Monday, May 12, 2008

On Time and the Record

From a historical point of view, Marc Bloch described time as “a concrete and living reality with an irreversible onward rush … the very plasma in which events are immersed, and the field within which they become intelligible” (The Historian’s Craft, 27f.). The onward rush, of course, negates the reality—as well as the possibility—of history, unless events are somehow represented in records. Bloch wrote: “Every historical book worthy of the name ought to include a chapter, or if one prefers, a series of paragraphs inserted at turning points in the development, which might almost be entitled: ‘How can I know what I am about to say?’” (71).

From a philosophical point of view, Augustine described time as having three dimensions, all of which are present in the present:
a present of past things, a present of present things, and a present of future things … The present of past things is memory; the present of present things is direct perception; and the present of future things is expectation (Confessions, XI.20).

To illustrate how the mind regulates time, Augustine provides this illustration:
Suppose I am going to recite a psalm that I know. Before I begin, my faculty of expectation is engaged by the whole of it. But once I have begun, as much of the psalm as I have removed from the province of expectation and relegated to the past now engages my memory, and the scope of the action which I am performing is divided between the two faculties of memory and expectation, the one looking back to the part which I have already recited, the other looking forward to the part which I have still to recite. But my faculty of attention is present all the while, and through it passes what was the future in the process of becoming the past. As the process continues, the province of memory is extended in proportion as that of expectation is reduced, until the whole of my expectation is absorbed. This happens when I have finished my recitation and it has all passed into the province of memory.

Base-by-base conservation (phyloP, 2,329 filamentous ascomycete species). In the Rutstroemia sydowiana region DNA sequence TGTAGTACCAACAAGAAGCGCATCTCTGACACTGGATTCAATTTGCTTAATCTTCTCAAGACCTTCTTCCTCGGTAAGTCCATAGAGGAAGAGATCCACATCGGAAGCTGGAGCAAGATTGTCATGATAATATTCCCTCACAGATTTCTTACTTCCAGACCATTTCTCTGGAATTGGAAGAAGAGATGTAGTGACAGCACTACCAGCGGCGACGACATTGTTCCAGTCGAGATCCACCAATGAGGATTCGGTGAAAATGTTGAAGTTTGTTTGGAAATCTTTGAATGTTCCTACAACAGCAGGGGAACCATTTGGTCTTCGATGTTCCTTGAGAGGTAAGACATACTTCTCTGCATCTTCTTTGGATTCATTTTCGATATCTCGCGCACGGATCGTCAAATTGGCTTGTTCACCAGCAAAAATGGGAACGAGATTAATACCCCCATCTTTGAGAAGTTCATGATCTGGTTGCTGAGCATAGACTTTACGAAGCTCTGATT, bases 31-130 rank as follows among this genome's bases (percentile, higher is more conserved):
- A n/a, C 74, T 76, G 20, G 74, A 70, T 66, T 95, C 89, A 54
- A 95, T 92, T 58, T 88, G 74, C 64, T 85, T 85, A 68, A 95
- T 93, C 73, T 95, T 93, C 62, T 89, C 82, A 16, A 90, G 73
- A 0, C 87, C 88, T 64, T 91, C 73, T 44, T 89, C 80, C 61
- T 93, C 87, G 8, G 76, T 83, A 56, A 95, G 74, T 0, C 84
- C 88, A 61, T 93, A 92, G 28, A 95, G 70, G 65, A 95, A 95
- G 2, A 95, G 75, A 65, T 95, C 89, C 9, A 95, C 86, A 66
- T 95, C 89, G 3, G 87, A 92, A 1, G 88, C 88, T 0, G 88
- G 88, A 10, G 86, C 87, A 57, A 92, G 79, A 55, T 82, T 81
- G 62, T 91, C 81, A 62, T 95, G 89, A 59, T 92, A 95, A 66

What is true of the whole psalm is also true of all its parts and of each syllable. It is true of any larger action in which I may be engaged and of which the recitation of the psalm may only be a small part. It is true of a man’s whole life, of which all his actions are part. It is true of the whole history of mankind, of which each man’s life is a part (XI.28).

It is not insignificant that Augustine’s inquiry on time begins with, includes, and ends with biblical books. Augustine’s inquiry was inspired by the opening of the book of Genesis, which begins with the beginning of time. To illustrate his understanding of time, he uses as an example of a recitation from the book of Psalms. Finally, his reflections presume a comprehensive temporal narrative that extends through book of Revelation, which is concerned with the end of time. For Augustine, time is a matter of the Record.

Image credit: “Take up and read,” from Benozzo Gozzoli’s cycle of scenes from the life of Augustine, Church of Saint Augustine, Italy, available from James O’Donnell’s excellent site on Augustine: